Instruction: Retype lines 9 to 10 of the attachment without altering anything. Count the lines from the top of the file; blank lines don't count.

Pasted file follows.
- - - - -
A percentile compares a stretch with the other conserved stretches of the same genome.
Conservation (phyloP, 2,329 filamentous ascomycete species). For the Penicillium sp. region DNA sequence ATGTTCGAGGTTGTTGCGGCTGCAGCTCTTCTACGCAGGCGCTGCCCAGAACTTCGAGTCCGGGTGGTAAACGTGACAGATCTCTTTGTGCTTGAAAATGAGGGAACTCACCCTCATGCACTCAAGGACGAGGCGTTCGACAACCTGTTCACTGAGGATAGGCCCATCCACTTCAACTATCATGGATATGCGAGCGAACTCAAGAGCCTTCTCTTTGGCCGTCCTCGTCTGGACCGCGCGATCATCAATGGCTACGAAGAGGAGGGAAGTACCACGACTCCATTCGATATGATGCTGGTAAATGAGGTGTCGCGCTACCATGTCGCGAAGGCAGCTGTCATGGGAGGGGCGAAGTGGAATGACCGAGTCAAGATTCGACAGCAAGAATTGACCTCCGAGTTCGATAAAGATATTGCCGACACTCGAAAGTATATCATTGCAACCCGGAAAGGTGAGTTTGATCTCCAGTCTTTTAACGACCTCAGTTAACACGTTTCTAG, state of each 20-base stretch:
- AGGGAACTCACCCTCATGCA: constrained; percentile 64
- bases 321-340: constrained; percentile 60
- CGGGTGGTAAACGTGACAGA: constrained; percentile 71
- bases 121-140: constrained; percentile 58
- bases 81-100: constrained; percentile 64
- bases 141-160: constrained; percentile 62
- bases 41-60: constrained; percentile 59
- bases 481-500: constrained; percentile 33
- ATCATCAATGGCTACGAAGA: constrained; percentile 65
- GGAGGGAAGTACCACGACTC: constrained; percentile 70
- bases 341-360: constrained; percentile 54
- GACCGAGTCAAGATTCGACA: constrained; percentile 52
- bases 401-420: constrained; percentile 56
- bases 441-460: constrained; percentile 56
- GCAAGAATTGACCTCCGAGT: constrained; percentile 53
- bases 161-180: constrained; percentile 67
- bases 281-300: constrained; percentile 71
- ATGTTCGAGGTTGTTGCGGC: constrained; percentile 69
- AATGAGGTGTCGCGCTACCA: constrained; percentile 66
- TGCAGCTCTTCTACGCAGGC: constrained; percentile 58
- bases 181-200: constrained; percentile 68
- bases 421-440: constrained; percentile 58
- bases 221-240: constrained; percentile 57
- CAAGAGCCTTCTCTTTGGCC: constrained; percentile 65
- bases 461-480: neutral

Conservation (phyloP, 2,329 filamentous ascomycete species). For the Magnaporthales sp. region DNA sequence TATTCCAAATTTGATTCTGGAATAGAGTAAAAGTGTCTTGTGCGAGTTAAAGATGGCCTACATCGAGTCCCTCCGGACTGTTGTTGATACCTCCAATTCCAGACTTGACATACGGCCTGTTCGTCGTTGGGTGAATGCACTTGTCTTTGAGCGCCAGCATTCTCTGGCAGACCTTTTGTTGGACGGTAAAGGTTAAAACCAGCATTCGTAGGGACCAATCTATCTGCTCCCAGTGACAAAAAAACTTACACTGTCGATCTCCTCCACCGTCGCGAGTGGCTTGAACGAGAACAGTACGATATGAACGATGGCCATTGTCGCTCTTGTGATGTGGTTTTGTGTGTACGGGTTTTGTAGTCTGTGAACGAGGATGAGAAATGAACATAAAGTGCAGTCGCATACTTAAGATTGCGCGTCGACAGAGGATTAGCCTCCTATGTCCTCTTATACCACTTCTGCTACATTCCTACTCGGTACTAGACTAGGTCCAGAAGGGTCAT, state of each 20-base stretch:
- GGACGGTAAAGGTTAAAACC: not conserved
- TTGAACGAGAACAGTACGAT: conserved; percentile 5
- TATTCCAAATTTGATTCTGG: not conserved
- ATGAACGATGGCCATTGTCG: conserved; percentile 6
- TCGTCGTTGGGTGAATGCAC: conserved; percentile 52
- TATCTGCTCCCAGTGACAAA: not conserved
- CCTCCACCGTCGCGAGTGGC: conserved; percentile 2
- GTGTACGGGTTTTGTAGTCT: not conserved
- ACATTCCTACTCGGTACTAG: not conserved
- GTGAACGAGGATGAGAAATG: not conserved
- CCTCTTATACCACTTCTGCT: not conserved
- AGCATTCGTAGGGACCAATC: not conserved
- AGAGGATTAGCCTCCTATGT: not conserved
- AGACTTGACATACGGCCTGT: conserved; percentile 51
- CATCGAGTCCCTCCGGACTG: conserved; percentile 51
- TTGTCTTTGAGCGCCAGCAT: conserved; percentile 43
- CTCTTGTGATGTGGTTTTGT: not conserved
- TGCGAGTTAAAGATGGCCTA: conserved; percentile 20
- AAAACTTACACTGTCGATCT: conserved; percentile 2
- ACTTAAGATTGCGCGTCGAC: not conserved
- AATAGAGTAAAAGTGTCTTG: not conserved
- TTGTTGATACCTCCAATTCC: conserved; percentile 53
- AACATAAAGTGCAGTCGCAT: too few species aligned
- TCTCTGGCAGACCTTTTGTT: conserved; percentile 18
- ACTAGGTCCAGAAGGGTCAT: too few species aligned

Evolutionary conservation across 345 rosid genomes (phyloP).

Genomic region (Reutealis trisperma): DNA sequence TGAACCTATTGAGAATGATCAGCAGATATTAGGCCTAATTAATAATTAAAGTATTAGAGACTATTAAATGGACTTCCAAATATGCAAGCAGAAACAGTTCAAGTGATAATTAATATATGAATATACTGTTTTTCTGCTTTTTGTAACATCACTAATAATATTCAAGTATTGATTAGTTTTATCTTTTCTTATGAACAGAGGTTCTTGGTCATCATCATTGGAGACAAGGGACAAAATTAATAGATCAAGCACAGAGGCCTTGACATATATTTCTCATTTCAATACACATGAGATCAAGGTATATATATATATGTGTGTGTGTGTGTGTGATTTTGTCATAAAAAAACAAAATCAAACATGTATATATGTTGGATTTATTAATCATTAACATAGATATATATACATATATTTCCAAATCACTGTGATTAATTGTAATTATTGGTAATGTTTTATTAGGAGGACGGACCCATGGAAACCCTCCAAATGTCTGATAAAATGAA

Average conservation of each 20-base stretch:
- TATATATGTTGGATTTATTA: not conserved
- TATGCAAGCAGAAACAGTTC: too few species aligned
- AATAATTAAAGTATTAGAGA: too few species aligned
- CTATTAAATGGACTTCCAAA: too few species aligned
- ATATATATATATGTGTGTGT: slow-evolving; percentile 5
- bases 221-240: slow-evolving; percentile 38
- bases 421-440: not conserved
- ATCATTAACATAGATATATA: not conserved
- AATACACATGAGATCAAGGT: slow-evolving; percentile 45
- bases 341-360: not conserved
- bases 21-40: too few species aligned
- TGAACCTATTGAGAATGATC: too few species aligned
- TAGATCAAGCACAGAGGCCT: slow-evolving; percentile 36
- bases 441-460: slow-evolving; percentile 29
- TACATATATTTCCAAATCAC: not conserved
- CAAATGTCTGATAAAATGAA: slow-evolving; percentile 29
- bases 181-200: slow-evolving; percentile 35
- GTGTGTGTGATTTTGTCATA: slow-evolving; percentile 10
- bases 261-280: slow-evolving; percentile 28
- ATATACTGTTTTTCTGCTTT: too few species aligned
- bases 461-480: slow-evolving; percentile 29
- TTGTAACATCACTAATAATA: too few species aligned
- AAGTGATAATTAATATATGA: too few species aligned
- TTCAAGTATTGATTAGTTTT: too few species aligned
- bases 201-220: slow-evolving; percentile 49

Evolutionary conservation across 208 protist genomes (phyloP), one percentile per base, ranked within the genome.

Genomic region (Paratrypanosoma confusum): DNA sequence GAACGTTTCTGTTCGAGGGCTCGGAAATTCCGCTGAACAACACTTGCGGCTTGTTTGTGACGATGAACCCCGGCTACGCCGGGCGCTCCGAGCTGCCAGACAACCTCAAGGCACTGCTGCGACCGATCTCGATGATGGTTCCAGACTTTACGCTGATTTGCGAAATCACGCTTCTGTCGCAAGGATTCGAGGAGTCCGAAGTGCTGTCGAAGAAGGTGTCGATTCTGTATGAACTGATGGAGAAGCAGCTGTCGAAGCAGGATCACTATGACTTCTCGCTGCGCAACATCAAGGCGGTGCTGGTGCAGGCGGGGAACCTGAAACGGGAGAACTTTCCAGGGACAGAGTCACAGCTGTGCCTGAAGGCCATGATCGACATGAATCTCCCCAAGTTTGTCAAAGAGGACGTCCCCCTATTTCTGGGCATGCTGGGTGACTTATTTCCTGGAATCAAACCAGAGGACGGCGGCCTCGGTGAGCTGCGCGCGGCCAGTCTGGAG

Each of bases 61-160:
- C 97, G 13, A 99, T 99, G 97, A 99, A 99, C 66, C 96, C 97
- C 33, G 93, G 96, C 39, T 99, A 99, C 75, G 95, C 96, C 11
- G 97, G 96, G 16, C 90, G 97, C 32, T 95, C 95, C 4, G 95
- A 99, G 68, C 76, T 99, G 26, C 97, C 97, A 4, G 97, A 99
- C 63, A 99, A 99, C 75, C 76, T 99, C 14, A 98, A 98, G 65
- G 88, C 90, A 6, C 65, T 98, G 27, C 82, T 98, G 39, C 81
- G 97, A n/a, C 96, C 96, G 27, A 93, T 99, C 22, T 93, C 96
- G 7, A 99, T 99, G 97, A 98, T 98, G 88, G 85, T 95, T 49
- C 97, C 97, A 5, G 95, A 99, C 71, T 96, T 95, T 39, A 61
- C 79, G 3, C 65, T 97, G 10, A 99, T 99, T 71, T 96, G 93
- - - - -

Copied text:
- bases 41-60: constrained; percentile 59
- bases 481-500: constrained; percentile 33